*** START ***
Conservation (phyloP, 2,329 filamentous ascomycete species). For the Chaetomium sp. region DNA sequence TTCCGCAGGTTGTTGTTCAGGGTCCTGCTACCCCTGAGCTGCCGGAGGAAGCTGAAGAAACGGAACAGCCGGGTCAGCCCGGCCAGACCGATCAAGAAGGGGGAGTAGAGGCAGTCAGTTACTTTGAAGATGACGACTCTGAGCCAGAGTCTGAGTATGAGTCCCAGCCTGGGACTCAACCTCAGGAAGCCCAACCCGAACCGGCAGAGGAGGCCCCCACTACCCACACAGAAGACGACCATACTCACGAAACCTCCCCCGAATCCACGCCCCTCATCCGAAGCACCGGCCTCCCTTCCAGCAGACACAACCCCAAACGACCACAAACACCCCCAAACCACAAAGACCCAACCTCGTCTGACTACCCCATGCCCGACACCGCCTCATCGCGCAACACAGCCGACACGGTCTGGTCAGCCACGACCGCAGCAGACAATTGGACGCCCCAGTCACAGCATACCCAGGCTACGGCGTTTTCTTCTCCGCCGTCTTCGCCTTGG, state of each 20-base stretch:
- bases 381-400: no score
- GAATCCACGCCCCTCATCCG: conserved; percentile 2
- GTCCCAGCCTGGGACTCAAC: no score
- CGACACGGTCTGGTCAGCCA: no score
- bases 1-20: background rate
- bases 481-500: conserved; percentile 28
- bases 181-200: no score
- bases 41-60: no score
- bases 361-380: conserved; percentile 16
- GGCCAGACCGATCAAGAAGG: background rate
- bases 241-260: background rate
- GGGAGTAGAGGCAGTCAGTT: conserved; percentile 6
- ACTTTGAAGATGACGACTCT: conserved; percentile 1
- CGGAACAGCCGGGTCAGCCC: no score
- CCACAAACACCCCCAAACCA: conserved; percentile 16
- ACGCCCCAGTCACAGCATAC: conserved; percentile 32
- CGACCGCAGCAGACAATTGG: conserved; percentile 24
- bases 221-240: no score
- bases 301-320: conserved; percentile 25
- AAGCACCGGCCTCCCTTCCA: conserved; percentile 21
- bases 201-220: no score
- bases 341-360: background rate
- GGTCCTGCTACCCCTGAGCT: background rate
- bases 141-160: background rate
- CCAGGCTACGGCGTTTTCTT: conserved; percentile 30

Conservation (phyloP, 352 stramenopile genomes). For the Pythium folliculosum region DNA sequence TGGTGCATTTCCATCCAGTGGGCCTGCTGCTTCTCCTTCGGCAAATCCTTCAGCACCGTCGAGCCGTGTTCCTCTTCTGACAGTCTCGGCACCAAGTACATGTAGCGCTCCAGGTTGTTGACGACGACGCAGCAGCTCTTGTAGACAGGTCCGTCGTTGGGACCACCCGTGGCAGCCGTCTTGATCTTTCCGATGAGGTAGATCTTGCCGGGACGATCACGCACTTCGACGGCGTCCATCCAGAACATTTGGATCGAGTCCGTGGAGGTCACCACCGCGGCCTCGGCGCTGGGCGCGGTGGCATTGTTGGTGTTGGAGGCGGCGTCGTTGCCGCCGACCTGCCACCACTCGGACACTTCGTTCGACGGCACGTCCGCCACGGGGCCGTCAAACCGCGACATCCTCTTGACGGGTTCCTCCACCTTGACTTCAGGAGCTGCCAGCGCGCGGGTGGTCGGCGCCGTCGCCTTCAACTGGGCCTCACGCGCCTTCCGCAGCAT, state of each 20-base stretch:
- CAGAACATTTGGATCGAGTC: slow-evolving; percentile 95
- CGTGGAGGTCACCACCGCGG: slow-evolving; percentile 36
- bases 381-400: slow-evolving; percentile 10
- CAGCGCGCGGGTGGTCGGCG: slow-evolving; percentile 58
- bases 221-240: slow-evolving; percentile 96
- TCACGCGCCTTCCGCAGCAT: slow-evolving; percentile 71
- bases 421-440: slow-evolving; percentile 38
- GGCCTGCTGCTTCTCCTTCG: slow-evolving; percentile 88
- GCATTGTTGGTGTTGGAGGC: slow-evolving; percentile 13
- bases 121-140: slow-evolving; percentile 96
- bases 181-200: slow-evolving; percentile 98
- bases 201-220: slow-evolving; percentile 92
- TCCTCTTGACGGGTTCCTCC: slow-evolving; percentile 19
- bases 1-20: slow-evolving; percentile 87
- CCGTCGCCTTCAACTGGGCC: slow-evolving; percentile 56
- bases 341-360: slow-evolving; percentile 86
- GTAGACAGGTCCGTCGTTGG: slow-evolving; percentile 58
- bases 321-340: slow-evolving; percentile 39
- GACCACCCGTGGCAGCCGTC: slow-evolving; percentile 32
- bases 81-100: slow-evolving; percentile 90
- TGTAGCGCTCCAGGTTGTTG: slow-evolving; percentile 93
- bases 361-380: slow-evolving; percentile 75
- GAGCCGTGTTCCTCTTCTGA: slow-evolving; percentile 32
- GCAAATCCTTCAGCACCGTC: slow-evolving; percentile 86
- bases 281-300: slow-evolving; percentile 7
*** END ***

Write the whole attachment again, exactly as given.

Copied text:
Conservation (phyloP, 2,329 filamentous ascomycete species). For the Chaetomium sp. region DNA sequence TTCCGCAGGTTGTTGTTCAGGGTCCTGCTACCCCTGAGCTGCCGGAGGAAGCTGAAGAAACGGAACAGCCGGGTCAGCCCGGCCAGACCGATCAAGAAGGGGGAGTAGAGGCAGTCAGTTACTTTGAAGATGACGACTCTGAGCCAGAGTCTGAGTATGAGTCCCAGCCTGGGACTCAACCTCAGGAAGCCCAACCCGAACCGGCAGAGGAGGCCCCCACTACCCACACAGAAGACGACCATACTCACGAAACCTCCCCCGAATCCACGCCCCTCATCCGAAGCACCGGCCTCCCTTCCAGCAGACACAACCCCAAACGACCACAAACACCCCCAAACCACAAAGACCCAACCTCGTCTGACTACCCCATGCCCGACACCGCCTCATCGCGCAACACAGCCGACACGGTCTGGTCAGCCACGACCGCAGCAGACAATTGGACGCCCCAGTCACAGCATACCCAGGCTACGGCGTTTTCTTCTCCGCCGTCTTCGCCTTGG, state of each 20-base stretch:
- bases 381-400: no score
- GAATCCACGCCCCTCATCCG: conserved; percentile 2
- GTCCCAGCCTGGGACTCAAC: no score
- CGACACGGTCTGGTCAGCCA: no score
- bases 1-20: background rate
- bases 481-500: conserved; percentile 28
- bases 181-200: no score
- bases 41-60: no score
- bases 361-380: conserved; percentile 16
- GGCCAGACCGATCAAGAAGG: background rate
- bases 241-260: background rate
- GGGAGTAGAGGCAGTCAGTT: conserved; percentile 6
- ACTTTGAAGATGACGACTCT: conserved; percentile 1
- CGGAACAGCCGGGTCAGCCC: no score
- CCACAAACACCCCCAAACCA: conserved; percentile 16
- ACGCCCCAGTCACAGCATAC: conserved; percentile 32
- CGACCGCAGCAGACAATTGG: conserved; percentile 24
- bases 221-240: no score
- bases 301-320: conserved; percentile 25
- AAGCACCGGCCTCCCTTCCA: conserved; percentile 21
- bases 201-220: no score
- bases 341-360: background rate
- GGTCCTGCTACCCCTGAGCT: background rate
- bases 141-160: background rate
- CCAGGCTACGGCGTTTTCTT: conserved; percentile 30

Conservation (phyloP, 352 stramenopile genomes). For the Pythium folliculosum region DNA sequence TGGTGCATTTCCATCCAGTGGGCCTGCTGCTTCTCCTTCGGCAAATCCTTCAGCACCGTCGAGCCGTGTTCCTCTTCTGACAGTCTCGGCACCAAGTACATGTAGCGCTCCAGGTTGTTGACGACGACGCAGCAGCTCTTGTAGACAGGTCCGTCGTTGGGACCACCCGTGGCAGCCGTCTTGATCTTTCCGATGAGGTAGATCTTGCCGGGACGATCACGCACTTCGACGGCGTCCATCCAGAACATTTGGATCGAGTCCGTGGAGGTCACCACCGCGGCCTCGGCGCTGGGCGCGGTGGCATTGTTGGTGTTGGAGGCGGCGTCGTTGCCGCCGACCTGCCACCACTCGGACACTTCGTTCGACGGCACGTCCGCCACGGGGCCGTCAAACCGCGACATCCTCTTGACGGGTTCCTCCACCTTGACTTCAGGAGCTGCCAGCGCGCGGGTGGTCGGCGCCGTCGCCTTCAACTGGGCCTCACGCGCCTTCCGCAGCAT, state of each 20-base stretch:
- CAGAACATTTGGATCGAGTC: slow-evolving; percentile 95
- CGTGGAGGTCACCACCGCGG: slow-evolving; percentile 36
- bases 381-400: slow-evolving; percentile 10
- CAGCGCGCGGGTGGTCGGCG: slow-evolving; percentile 58
- bases 221-240: slow-evolving; percentile 96
- TCACGCGCCTTCCGCAGCAT: slow-evolving; percentile 71
- bases 421-440: slow-evolving; percentile 38
- GGCCTGCTGCTTCTCCTTCG: slow-evolving; percentile 88
- GCATTGTTGGTGTTGGAGGC: slow-evolving; percentile 13
- bases 121-140: slow-evolving; percentile 96
- bases 181-200: slow-evolving; percentile 98
- bases 201-220: slow-evolving; percentile 92
- TCCTCTTGACGGGTTCCTCC: slow-evolving; percentile 19
- bases 1-20: slow-evolving; percentile 87
- CCGTCGCCTTCAACTGGGCC: slow-evolving; percentile 56
- bases 341-360: slow-evolving; percentile 86
- GTAGACAGGTCCGTCGTTGG: slow-evolving; percentile 58
- bases 321-340: slow-evolving; percentile 39
- GACCACCCGTGGCAGCCGTC: slow-evolving; percentile 32
- bases 81-100: slow-evolving; percentile 90
- TGTAGCGCTCCAGGTTGTTG: slow-evolving; percentile 93
- bases 361-380: slow-evolving; percentile 75
- GAGCCGTGTTCCTCTTCTGA: slow-evolving; percentile 32
- GCAAATCCTTCAGCACCGTC: slow-evolving; percentile 86
- bases 281-300: slow-evolving; percentile 7